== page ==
Enlightened women and polygamy: Voices and perspectives from within
Within the prevalent patriarchal system, polygamy and ilobolo are deeply-rooted practices that still endure and are considered vital within African cultures. The customs, however, have gender and power implication at times, where polygamy causes anguish for women when men consider them ‘paid for’ or ‘bought commodities’, not deserving to be treated with respect. Traditional men have championed polygamy in terms of ‘tradition and culture’ but a cursory observation suggests that it is currently also being embraced by women who seem to marry into these unions freely. By extension, it would seem that some first wives do not find it a problem when their husbands inform them of their intention to take second and subsequent wives. Even in arranged marriages certain women seem content to enter into a polygamous union because they will be answering the call of duty (Mkhize, 2011). This article reports on a study that was conducted at a semi-urban township of Hammarsdale in KwaZulu-Natal, South Africa between 2009 and 2011 using qualitative research methodology. The aim of the study was to explore why middle-class educated and employed women enter or even stay in these matrimonial arrangements. The study differed from any previous studies in that it focused on financially independent women; a crucial point which eliminated one of the main assumptions that women enter into such unions for financial and or material gain and/or support. Moreover previous studies had focused on rural women who were mainly housewives entirely dependent on their husbands for their livelihoods. The findings of the study revealed that women entered such unions for numerous reasons, amongst them, love, family, societal pressures as well as desperation to have a higher social standing in the community than being a single woman. It is concluded that most of these women were influenced by society into being married regardless of the type of marriage they wanted.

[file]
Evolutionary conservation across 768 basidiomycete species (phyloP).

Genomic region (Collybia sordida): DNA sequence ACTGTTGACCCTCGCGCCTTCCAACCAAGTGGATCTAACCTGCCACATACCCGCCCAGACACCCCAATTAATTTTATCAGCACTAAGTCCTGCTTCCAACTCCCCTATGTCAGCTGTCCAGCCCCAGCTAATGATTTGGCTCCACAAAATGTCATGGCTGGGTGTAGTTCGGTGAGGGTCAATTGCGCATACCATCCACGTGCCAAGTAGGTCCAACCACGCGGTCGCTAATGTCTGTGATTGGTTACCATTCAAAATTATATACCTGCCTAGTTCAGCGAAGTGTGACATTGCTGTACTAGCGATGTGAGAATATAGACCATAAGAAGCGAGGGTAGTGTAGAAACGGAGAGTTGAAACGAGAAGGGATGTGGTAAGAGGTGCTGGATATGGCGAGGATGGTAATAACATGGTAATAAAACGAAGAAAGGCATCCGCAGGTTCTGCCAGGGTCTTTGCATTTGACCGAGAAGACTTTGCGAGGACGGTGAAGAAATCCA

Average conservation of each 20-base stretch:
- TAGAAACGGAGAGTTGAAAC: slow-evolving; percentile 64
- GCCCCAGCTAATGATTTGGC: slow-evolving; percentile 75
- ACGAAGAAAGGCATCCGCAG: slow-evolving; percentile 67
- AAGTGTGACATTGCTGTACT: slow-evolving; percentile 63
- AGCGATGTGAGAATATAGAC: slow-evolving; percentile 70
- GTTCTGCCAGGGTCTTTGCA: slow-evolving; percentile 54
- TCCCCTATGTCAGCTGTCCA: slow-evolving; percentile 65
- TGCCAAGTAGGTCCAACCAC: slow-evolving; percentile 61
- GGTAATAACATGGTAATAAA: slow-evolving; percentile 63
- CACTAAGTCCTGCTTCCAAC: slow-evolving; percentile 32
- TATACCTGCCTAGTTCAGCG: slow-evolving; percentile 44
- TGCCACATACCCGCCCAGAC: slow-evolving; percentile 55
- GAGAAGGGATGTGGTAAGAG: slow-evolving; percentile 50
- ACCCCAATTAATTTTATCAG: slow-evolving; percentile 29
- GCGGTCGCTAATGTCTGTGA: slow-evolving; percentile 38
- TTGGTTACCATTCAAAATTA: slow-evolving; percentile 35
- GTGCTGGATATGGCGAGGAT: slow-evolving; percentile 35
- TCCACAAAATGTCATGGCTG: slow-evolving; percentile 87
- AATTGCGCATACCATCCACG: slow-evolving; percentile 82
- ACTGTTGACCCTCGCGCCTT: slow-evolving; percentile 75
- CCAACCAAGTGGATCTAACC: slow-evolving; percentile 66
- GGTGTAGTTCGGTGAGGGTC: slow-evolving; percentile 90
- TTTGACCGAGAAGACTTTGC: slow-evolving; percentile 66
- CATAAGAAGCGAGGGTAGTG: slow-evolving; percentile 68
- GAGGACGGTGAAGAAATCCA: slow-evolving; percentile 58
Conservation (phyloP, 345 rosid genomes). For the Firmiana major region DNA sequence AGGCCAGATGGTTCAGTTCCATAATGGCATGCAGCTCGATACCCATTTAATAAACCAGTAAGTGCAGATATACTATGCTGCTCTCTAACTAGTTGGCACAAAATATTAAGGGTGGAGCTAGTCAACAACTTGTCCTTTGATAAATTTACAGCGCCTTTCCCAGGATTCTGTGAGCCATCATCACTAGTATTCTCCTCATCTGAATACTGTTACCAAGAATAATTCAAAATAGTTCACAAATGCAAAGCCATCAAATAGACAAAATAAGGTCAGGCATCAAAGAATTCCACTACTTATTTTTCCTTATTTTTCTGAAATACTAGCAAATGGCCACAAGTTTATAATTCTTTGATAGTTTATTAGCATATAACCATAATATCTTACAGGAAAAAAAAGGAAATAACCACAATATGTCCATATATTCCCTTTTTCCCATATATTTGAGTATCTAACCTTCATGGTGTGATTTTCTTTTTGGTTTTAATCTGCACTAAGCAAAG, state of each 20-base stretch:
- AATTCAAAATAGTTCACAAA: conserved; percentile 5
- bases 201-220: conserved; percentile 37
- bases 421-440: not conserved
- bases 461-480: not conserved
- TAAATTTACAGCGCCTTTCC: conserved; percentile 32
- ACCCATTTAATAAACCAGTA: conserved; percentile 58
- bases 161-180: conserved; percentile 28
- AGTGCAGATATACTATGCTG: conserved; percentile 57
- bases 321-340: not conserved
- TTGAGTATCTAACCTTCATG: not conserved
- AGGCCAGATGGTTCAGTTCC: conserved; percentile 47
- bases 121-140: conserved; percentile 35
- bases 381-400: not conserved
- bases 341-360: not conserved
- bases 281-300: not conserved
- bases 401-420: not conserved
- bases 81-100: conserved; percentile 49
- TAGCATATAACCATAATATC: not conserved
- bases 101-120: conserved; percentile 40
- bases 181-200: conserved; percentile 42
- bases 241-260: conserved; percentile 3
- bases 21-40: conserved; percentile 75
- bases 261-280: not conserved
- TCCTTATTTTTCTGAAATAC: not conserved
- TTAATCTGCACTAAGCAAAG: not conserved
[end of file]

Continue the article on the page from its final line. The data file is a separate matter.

Keywords: Polygyny, polygamy, ilobolo, tradition, culture, patriarchy, gender, power, social phenomenon